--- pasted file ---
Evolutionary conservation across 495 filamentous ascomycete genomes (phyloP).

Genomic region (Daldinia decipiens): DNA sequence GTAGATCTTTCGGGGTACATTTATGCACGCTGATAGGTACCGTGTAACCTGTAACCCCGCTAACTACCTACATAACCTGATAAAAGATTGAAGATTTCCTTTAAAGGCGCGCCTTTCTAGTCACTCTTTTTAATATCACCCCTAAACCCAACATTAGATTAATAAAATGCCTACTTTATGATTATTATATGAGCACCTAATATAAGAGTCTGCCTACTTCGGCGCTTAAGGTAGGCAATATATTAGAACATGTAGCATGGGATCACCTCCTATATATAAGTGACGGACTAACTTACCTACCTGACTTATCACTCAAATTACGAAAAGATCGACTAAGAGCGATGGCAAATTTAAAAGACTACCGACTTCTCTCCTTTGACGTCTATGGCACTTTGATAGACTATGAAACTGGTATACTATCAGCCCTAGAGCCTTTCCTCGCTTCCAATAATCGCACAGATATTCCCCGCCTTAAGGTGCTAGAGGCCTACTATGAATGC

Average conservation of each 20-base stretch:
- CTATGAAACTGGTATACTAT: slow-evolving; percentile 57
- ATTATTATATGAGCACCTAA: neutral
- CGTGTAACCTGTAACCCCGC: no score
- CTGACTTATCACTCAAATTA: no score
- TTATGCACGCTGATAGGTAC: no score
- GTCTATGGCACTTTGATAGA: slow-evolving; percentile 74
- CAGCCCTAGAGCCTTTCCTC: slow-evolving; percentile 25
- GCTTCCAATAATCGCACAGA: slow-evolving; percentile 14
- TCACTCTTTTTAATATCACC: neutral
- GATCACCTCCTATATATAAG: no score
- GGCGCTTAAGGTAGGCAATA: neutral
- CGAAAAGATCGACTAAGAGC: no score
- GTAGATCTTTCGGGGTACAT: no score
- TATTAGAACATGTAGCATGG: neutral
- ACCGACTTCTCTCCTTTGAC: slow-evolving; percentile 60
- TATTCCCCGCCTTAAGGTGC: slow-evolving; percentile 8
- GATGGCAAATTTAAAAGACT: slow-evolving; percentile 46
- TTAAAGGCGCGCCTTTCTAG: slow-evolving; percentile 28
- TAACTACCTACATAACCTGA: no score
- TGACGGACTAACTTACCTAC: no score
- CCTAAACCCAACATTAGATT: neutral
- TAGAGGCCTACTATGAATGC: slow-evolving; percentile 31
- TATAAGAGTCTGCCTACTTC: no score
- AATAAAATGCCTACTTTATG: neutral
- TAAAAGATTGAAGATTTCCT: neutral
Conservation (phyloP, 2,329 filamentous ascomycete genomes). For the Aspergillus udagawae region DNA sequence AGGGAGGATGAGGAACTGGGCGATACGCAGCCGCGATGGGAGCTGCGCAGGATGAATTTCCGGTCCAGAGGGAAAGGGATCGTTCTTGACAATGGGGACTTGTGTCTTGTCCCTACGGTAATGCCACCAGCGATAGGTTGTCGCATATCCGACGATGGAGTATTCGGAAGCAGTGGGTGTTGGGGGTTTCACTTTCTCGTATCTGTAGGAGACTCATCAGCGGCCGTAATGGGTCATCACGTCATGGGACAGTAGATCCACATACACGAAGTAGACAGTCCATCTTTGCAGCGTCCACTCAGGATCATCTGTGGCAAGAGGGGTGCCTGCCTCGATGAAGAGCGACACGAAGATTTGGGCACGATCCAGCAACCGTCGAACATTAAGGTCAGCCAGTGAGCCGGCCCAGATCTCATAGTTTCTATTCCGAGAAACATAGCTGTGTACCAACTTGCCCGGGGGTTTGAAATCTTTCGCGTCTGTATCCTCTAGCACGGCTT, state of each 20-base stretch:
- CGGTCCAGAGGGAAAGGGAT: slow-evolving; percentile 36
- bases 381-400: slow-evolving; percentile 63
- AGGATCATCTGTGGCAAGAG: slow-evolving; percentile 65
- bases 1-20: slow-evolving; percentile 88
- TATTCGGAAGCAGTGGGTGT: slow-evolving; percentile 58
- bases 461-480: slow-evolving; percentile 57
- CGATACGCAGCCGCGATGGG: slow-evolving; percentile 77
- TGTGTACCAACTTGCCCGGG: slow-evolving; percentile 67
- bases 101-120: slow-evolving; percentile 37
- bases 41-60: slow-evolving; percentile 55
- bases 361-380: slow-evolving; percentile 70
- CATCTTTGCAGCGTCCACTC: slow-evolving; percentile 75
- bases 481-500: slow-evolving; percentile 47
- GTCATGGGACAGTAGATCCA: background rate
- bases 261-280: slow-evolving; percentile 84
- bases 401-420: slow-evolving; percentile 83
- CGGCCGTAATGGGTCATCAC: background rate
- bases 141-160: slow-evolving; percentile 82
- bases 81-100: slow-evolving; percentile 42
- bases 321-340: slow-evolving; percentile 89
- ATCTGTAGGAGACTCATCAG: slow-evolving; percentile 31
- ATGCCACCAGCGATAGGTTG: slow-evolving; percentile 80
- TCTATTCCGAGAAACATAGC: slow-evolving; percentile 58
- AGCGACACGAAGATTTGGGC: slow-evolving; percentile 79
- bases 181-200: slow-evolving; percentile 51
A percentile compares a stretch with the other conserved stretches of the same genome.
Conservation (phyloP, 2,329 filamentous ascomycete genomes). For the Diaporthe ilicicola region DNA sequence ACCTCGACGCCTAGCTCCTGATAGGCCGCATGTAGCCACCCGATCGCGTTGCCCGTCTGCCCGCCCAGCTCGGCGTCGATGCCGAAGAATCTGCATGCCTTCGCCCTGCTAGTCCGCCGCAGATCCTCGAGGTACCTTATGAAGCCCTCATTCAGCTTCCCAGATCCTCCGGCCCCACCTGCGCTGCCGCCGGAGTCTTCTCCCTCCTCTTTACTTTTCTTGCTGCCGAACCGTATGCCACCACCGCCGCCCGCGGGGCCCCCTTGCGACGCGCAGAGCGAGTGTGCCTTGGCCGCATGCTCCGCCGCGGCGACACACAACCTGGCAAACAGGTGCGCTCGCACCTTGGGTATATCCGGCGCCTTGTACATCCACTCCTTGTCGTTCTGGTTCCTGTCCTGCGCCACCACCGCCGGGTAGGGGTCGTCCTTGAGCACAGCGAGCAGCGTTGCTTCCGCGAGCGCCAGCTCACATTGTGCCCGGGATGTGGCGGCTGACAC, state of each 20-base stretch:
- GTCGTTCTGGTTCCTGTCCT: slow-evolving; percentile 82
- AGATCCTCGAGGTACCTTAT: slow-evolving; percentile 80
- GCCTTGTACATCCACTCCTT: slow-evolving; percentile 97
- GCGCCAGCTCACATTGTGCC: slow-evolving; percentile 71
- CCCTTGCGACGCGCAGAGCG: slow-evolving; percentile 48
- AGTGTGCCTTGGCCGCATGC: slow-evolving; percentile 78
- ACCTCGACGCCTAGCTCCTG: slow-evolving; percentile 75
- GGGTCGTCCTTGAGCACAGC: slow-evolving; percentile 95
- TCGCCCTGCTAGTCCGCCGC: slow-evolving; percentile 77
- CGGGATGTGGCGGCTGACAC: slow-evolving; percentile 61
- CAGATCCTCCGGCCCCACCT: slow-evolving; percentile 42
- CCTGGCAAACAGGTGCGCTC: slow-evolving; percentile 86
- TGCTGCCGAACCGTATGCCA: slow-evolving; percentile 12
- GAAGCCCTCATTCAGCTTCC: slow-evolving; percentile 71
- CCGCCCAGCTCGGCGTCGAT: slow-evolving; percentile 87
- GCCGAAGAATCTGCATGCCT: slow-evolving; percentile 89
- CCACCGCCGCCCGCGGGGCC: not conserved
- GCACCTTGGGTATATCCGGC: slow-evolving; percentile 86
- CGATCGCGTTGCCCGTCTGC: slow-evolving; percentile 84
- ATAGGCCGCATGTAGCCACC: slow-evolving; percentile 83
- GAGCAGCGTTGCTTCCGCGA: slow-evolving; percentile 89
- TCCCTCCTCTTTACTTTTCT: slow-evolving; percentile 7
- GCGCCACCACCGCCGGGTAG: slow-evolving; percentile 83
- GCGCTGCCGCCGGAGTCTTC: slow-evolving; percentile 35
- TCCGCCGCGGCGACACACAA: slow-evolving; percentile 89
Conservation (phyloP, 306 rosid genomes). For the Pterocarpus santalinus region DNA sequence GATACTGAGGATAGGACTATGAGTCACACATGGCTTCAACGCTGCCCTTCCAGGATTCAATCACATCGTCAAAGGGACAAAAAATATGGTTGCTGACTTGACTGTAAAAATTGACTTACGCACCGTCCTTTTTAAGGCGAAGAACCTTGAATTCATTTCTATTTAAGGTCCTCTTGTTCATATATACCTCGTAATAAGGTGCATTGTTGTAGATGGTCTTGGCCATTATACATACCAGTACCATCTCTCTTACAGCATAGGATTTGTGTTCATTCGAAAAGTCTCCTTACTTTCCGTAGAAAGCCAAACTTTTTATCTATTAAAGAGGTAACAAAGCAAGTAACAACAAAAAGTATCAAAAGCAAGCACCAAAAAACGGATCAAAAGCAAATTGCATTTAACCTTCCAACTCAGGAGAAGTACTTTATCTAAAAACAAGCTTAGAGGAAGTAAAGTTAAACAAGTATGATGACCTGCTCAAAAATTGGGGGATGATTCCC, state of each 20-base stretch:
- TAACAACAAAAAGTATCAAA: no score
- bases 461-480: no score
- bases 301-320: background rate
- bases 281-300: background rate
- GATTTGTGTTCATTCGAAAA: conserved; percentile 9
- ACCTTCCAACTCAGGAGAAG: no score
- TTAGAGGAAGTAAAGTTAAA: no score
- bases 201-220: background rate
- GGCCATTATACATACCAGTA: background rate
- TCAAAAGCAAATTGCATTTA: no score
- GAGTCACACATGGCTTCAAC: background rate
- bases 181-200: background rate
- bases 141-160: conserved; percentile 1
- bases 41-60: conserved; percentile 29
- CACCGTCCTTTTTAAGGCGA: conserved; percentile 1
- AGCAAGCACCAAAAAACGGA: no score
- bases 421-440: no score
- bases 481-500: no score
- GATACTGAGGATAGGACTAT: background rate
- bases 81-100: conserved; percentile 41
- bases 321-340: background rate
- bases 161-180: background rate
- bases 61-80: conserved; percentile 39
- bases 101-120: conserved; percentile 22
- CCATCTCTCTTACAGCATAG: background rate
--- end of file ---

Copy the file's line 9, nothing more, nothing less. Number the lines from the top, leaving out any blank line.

- GTCTATGGCACTTTGATAGA: slow-evolving; percentile 74